Another clever refinement: calculating the mean eccentricity for 2010 using the formula from Meeus, decreases the figure by 34.5 km. Saros136 (talk) 07:03, 17 July 2010 (UTC)
The semi major is not exactly 1 au. Using the more accurate number increases my last by 957 km, to 939,886,710 km. Saros136 (talk) 07:13, 17 July 2010 (UTC)

Misleading illustration[edit]

With an eccentricity of just 0.0167 the earth's orbit is fairly close to circular. I believe all of the illustrations here exaggerate the shape significantly. An exaggeration might be useful for illustrative purposes, but accurate illustrations should be presented first. Ideally if a more parabolic shape is required the orbit of another body (such as mercury) could be used in order to avoid deception. --96.241.156.174 (talk) 04:18, 14 August 2010 (UTC)

Incorrect figure given for sidereal year[edit]

If you review the article Year, you will find that a sidereal year (the time it takes for the earth to revolve around the sun one time, with respect to the (hypothetically) fixed stars, is 365.256363 days. This article claims that the sidereal year is 365.242199 days; this, however, is actually the tropical year, which is not technically related to the earth's revolution around the sun, but is instead simply the axial precession of earth, with respect to the position of the sun (as opposed to with respect to the fixed stars, which is a very different figure of approximately 25,770 years). I am about to edit the introduction of the article to give the correct figure. —Preceding unsigned comment added by Lionboy-Renae (talkcontribs) 23:47, 30 November 2010 (UTC)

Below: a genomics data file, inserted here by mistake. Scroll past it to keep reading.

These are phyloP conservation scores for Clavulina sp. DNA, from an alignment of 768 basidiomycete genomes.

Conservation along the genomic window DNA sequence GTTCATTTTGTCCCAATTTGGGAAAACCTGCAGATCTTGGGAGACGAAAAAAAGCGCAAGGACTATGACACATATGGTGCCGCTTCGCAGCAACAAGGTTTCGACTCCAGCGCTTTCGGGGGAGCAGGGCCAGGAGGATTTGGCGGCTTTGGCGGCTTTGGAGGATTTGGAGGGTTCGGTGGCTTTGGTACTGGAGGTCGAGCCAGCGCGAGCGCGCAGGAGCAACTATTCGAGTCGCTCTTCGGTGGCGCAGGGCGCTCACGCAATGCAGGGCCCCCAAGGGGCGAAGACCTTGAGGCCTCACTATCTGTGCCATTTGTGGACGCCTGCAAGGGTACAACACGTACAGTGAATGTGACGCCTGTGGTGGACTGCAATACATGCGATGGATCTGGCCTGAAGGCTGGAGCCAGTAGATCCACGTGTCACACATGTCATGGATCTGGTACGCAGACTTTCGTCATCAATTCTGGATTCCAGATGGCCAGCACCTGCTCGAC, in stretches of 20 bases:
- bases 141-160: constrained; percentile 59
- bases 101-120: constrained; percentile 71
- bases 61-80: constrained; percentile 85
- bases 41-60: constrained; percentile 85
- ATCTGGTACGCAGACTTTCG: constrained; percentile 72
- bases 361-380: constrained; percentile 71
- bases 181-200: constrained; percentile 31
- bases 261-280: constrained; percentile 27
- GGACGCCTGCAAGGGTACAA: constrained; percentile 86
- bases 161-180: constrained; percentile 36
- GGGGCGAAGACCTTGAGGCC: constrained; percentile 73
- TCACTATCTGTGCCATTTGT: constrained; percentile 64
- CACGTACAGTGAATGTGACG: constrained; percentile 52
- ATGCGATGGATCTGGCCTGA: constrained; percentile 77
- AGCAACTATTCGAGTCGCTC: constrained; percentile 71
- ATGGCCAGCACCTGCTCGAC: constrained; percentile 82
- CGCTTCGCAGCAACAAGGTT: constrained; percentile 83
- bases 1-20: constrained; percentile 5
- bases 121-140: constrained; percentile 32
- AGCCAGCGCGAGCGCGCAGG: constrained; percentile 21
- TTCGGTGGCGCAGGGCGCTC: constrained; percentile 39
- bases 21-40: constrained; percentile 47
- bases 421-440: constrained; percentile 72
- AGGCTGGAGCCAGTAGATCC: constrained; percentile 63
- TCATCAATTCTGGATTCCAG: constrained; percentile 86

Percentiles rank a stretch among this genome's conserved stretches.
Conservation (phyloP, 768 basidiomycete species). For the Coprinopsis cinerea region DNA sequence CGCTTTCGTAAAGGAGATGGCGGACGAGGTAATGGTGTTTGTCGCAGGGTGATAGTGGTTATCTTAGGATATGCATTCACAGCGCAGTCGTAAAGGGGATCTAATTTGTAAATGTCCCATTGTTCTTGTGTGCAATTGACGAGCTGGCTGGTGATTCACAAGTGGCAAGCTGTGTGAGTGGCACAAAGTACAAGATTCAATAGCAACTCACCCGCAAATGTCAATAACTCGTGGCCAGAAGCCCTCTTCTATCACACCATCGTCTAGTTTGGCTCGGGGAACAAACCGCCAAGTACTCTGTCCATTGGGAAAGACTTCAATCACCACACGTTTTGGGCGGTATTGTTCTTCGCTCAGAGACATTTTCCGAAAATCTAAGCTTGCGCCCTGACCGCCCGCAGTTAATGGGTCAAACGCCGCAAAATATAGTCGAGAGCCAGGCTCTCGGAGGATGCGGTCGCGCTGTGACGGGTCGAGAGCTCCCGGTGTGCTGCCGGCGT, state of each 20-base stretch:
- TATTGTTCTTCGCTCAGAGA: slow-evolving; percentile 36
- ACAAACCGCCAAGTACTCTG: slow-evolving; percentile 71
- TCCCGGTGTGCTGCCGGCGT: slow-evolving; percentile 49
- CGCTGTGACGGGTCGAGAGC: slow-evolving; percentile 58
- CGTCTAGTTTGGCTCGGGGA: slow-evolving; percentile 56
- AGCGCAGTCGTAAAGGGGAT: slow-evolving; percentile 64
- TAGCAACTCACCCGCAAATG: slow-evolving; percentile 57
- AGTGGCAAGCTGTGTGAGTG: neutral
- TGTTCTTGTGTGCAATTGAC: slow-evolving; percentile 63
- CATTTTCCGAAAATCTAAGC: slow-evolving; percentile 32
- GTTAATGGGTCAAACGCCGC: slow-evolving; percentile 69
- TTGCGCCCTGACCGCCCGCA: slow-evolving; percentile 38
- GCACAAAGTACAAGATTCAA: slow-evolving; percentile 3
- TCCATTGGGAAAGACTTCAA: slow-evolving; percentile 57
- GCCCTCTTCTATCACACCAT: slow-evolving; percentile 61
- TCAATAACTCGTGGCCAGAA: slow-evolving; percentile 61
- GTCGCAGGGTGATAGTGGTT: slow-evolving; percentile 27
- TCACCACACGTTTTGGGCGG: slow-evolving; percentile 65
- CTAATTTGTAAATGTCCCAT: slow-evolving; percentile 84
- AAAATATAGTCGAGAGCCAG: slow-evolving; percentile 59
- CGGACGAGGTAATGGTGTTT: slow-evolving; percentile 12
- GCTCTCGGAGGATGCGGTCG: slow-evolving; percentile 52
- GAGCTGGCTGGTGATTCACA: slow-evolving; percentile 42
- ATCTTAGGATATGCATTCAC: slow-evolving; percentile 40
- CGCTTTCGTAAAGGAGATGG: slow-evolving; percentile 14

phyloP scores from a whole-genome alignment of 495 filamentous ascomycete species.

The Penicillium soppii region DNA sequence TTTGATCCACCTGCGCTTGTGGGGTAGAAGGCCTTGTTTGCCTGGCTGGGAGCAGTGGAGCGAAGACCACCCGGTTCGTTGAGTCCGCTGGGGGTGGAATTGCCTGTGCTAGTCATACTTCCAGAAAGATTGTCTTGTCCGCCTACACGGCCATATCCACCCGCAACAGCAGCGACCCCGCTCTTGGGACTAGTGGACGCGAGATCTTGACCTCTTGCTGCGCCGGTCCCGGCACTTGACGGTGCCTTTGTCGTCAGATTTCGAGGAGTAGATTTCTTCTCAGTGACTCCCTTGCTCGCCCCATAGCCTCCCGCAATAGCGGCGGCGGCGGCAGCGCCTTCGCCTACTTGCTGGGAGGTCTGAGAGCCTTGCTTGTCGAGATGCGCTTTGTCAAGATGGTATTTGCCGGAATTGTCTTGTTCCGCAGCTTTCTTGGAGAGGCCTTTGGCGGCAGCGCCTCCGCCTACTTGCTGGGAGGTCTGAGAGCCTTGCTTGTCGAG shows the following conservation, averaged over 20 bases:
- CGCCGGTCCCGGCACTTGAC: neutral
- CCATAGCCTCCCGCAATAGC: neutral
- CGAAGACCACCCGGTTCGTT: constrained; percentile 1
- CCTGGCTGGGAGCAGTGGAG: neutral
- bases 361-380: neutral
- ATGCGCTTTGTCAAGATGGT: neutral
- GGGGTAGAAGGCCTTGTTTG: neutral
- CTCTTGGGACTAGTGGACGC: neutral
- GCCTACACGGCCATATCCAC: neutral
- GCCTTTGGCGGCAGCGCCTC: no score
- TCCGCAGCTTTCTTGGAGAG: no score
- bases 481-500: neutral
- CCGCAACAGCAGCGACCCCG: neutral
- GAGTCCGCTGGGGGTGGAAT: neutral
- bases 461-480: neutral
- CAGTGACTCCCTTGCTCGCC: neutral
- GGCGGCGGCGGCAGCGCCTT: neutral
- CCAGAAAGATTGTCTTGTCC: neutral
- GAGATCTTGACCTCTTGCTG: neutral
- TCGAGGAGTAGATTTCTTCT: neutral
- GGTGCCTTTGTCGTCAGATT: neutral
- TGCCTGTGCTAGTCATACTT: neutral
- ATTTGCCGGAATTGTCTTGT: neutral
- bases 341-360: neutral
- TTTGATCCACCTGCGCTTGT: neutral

Proposed addition of Meteor Showers reference[edit]

Might be useful to include a reference to meteor showers occurring when Earth's orbit crosses the debris stream from comets. I thought including it in the "Events in the orbit" section might be appropriate, though the nature of that section's current content might make the addition seem out of place. Perhaps a separate section? Thoughts? Gmporr (talk) 03:17, 13 December 2012 (UTC)

commons:File:SunMercuryVenusEarthMoon-Rockets full-court.png[edit]

I do not consider this an improvement to the article. A lot of completely irrelevant stuff would only confuse the reader. Incnis Mrsi (talk) 16:53, 15 January 2013 (UTC)

Sahara Desert[edit]

A recent BBC TV programme on the Sahara Desert, narrated by David Attenborough, claimed that the formation of the Sahara Desert occurred rather suddenly about 5,000 years ago, partly as a result of changes in the Earth's orbit. I have found a few sources on the web to support this, which is apparently a very recent research finding, but I have not seen any clear explanation of what orbital changes are involved. Most of the orbital changes, like the Milankovitch cycle and precession, are slow and periodical, so I am curious how such a recent change could have such a sudden and dramatic effect. Does anyone know?86.180.93.32 (talk) 18:32, 1 February 2013 (UTC) - Please ignore this question of mine: the subject is covered in an article on North African Climate Cycles. But I will leave the comment here in case anyone else is curious about the subject.86.180.93.32 (talk) 18:40, 1 February 2013 (UTC)